The Game Plan for Project BMW E46
It will be a busy few weeks in the garage for my BMW E46 project car.
With any $1,500 automotive purchase there are going to be a few things that need addressed. And, of course, a 19-year old BMW is no exception. But, I knew that going into this when I bought this 1999 BMW 328i. The E46 is a great platform for motorsport, provided you’re okay with putting in the wrench time to address some of the car’s notorious shortcomings.
For my particular car, I was fortunate find an example that, with some elbow grease, cleaned up nicely and passed California’s tough smog emissions testing. However, even though the engine seemed stout after some fluid changes and fresh fuel, the same could not be said for the suspension. Specifically, something was clunking in the rear suspension whenever I changed gears. This is something that industry professionals would say “isn’t good.” So, I made a game plan, an expensive game plan.
So, what’s the plan?
Since I will be taking this car on track and drifting it, the chassis needs to be able to cope with the abuse. To that end, I ordered a ton of parts for the car through ECStuning. To address the E46 chassis’ notorious subframe issue, I bought a reinforcement kit. Since I determined that the rear differential bushing was causing my clunking sound, I ordered a full polyurethane diff bushing kit. Seeing as how I have to drop the subframe to address these issues, I also picked up a complete set of polyurethane subframe bushings.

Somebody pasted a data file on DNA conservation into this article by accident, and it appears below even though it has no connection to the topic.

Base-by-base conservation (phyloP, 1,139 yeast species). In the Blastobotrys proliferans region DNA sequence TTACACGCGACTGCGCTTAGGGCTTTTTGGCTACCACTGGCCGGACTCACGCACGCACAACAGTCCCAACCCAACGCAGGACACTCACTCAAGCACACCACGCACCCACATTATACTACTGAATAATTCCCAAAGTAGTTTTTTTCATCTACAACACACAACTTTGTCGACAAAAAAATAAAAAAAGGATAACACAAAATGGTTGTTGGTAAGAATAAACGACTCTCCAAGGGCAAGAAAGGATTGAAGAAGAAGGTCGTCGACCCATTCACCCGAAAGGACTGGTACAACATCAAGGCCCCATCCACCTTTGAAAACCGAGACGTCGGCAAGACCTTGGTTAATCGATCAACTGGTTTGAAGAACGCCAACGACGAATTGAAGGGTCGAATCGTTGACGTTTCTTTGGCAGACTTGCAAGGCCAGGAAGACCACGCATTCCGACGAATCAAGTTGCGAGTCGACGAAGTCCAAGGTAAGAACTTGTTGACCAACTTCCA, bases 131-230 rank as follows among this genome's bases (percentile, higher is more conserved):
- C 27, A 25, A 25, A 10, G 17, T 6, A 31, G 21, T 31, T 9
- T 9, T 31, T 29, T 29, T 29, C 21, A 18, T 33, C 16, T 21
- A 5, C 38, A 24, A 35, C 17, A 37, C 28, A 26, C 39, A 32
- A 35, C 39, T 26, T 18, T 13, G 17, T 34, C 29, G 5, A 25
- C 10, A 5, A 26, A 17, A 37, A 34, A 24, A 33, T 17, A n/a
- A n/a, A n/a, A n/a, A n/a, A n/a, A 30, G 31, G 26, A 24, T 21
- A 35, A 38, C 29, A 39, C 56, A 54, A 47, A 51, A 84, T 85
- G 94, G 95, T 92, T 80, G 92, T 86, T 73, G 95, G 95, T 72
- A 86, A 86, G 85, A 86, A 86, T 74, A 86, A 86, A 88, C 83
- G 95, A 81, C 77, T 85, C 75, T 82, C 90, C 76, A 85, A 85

Additionally, I mentioned how floppy and vague the shifter was. There were instances where I found 5th gear instead of 3rd, or, more troubling, 3rd instead of 5th. Which, in case you’re curious, is not a fun surprise on the freeway. To that end, I ordered a full shifter rebuild kit, with of the bushings and pieces needed to have the shifter assembly working correctly. Oh yeah, and for the time being, I ordered some cheap knock-off E46 M3 transmission mounts, as it’s one of those “while you’re in there things” that’s worth replacing.
Taking on some rear shock mount reinforcements, another trouble-causer, this brought my grand total up to $560.78. For those keeping track, that’s over 37% of what I paid for the entire car. I have a feeling this won’t be the end, either.
Though, that said, the next step is remove the rear subframe and suspension from the E46 and swap in all of these new bushings. So, stay tuned for the next episode of Project E46, where I begin the full tear down on the car. I have no fear tearing apart this $1,500 beater, and possibly breaking a few things along the way, so this is sure to be entertaining.